DGA Chief: Airbus-Safran Joint Venture Must Exclude Missile Work

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PARIS — The head of the French arms procurement agency, DGA, on July 1 warned French industry that their ballistic missile and nuclear deterrent teams, often in the same offices as the launch vehicle engineers, will not be permitted to join the proposed new consolidation of French and European rocket builders.

In an address to the French Senate, Laurent Collet-Billon said DGA nonetheless looks favorably on the decision by rocket and missile designer Airbus and propulsion-system builder Safran to put their rocket-building assets into a single joint-venture enterprise.

The new company would be enlarged to include other Ariane rocket contractors and the Arianespace commercial sales consortium.

Collet-Billon, who since at least 2009 has been calling for a radical new design for the next-generation Ariane rocket that would be cheaper to build and operate than the current Ariane 5 rocket while maintaining Europe’s independent space access, said he viewed the Airbus-Safran initiative as “a very positive initiative” that moves in the direction of lower costs.

But for the time being, he said, design and production offices involved in France’s ballistic missile deterrent should not be included in the joint venture. “Defense activities will not be added to the new joint venture,” Collet-Billon said.

It was unclear how the current industrial setup, in which missile and rocket work at French industry is often done at the same place by some of the same people, might be redrawn to separate civil from military.

Collet-Billon made his remarks to the French Senate’s Foreign Affairs, Defense and Armed Forces Committee during a hearing on French space policy.

Collet-Billon used the occasion to tell industry that France will not be able to match the military space ambitions set out in the latest military program law multiyear guidelines because of pressure to cut government spending.

He reiterated past DGA proposals that France’s two satellite prime contractors, Airbus Defence and Space and Thales Alenia Space, cannot both survive given the budget pressures. “We can’t maintain two completely independent companies given the state of our public finances,” he said. “That would be illusory.”

Thales Alenia Space Chief Executive Jean-Loic Galle, appearing at the same hearing, responded that there are many ways for two competitors to share research and development work without merging, thereby offering customers the benefits of a competitive market.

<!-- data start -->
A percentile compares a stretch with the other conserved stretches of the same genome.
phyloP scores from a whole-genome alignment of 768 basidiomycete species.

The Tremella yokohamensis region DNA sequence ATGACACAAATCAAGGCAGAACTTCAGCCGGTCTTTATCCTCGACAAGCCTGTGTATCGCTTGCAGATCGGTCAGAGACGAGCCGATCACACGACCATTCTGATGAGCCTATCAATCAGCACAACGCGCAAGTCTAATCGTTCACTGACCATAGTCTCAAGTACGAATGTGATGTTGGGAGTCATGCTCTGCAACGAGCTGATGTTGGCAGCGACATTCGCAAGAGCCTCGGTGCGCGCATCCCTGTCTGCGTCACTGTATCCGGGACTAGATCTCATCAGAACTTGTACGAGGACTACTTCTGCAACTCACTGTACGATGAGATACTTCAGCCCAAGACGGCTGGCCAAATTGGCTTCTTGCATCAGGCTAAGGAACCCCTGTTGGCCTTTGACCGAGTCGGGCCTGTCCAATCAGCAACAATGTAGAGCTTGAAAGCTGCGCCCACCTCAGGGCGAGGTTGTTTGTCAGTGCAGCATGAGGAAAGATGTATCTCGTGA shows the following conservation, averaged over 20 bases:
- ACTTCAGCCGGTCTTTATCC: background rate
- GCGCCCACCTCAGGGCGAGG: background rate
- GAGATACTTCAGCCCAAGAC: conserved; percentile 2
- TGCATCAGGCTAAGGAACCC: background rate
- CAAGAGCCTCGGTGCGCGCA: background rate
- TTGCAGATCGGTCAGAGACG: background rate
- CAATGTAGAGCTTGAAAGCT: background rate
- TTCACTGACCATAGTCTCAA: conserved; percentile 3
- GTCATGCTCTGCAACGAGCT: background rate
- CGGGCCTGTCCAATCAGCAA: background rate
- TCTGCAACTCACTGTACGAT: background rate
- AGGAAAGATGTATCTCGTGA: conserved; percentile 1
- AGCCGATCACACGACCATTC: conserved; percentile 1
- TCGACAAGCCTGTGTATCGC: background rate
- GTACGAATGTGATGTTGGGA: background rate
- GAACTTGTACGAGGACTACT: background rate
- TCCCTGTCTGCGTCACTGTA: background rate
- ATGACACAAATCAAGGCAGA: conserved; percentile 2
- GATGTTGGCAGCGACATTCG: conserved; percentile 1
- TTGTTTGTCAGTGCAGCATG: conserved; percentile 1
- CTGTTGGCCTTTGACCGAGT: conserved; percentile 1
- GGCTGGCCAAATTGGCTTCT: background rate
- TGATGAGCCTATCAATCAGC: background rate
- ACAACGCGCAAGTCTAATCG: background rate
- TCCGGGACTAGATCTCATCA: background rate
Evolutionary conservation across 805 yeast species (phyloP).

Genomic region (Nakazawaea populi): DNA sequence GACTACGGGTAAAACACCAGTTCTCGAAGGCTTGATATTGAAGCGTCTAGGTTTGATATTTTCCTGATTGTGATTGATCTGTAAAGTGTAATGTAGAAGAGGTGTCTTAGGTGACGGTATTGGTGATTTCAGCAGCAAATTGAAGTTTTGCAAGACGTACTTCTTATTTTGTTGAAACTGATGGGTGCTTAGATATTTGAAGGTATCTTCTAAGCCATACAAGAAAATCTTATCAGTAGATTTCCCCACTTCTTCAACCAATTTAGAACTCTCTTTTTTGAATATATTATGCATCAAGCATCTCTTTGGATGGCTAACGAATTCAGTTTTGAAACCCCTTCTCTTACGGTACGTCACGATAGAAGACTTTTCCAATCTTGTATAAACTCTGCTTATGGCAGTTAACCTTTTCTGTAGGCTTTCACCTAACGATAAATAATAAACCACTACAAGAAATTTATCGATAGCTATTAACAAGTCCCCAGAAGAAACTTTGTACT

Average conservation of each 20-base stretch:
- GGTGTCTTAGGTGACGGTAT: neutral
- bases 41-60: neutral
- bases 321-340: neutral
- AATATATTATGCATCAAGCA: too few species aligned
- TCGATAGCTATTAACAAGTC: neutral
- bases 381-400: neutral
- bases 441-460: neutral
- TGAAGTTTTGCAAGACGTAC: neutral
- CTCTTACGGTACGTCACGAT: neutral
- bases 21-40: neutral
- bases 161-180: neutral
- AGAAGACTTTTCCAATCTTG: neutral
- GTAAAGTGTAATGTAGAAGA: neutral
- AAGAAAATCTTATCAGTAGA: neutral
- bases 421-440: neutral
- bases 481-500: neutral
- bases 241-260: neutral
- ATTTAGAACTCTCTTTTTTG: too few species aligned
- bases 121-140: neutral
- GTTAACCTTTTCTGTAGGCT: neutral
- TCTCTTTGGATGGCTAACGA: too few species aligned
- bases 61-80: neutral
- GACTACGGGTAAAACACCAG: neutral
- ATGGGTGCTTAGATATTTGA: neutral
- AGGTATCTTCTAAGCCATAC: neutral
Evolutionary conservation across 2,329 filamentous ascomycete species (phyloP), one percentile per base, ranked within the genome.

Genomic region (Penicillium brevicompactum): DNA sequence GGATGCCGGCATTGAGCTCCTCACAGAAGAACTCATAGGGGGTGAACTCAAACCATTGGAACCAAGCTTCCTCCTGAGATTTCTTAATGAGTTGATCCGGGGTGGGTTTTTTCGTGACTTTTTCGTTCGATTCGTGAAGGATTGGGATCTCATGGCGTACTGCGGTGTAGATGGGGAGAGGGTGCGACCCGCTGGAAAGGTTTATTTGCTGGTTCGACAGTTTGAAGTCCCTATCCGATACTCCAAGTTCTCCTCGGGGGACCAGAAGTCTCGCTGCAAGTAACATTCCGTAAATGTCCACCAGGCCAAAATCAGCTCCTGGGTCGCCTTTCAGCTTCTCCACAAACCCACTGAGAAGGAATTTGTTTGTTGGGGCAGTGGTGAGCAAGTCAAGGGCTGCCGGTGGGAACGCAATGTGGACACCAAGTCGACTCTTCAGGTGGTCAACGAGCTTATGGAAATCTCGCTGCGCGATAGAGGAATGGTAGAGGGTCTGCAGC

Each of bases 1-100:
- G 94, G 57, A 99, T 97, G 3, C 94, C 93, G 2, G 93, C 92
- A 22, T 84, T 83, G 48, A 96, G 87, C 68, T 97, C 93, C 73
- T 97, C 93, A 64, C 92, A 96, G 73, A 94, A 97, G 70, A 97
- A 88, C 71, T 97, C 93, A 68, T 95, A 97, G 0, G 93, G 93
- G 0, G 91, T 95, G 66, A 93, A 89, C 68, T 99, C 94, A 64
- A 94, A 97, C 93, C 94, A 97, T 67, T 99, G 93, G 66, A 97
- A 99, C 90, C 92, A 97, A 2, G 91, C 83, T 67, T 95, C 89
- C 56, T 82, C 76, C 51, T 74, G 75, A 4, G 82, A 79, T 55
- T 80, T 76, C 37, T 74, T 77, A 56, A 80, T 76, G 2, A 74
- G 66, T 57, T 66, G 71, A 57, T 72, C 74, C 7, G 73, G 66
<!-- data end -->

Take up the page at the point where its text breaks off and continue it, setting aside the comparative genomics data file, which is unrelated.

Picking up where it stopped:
For that to work, Galle said, France and European governments need to increase their spending on space-based research to arm European industry.

Collet-Billon agreed, and said European satellite contractors’ need for export earnings given the small domestic European government market cannot be satisfied as long as European companies are using U.S.-built satellite components subject to International Traffic in Arms Regulations (ITAR). He said European industry in the past has seen the U.S. government retroactively add components to the ITAR list when they are on satellites about to be exported by a French contractor.

Thales Alenia Space and Airbus have both had U.S. export issues in recent months, for telecommunications and Earth observation satellites. In one case — a high-resolution optical Earth observation satellite system for Qatar — it appeared the U.S. government was stalling export approval for a contract on which U.S. companies bid as well. It is likely this was the contract to which Collet-Billon was referring when he said French exports cannot reach their potential unless the ITAR problem is solved definitively.

ITAR has been made more technology-transfer-friendly for satellites in recent months, but the rules still permit the U.S. government to deny export or launch permission for satellite components as it sees fit.

Galle said the executive commission of the 28-nation European Union, which has made space policy one of its showcase responsibilities, has been unable to structure a research and development effort that aids European space exporters.

Galle said the most recent seven-year research program concluded by the European Commission, which ended in 2013, “was a real failure in terms of return on investment, and I am worried that the new [seven-year] program, called Horizon 2020, will be no better. This program is funded at around 1.4 billion euros ($1.9 billion). Believe me, there are lots of things Francois [Auque, director of Airbus Space Systems, who also attended the hearing] and I could do, or that CNES [the French space agency] could do with that level of financing.”

Galle proposed that France and the European Commission consider opening access to the French Helios optical and infrared reconnaissance satellites, and to the Galileo navigation system now being built, to non-European nations to whet their appetites for their own hardware that could be built by European contractors.

Galle said it is not just the United States that had tightened its technology export policy on behalf of preserving U.S. strategic advantage. Russia and China are both heading in that direction, he said. “Europe cannot take a different path,” he said. “Our dependence on U.S. components is too deep to assure a fair competition [with U.S. contractors] in the long term.”

Collet-Billon, without naming any particular technology, said French industry has only itself to blame for having become dependent on U.S. satellite parts over the years. That same industry, he said, is now pleading with government authorities for large new investments to end that dependence.

 

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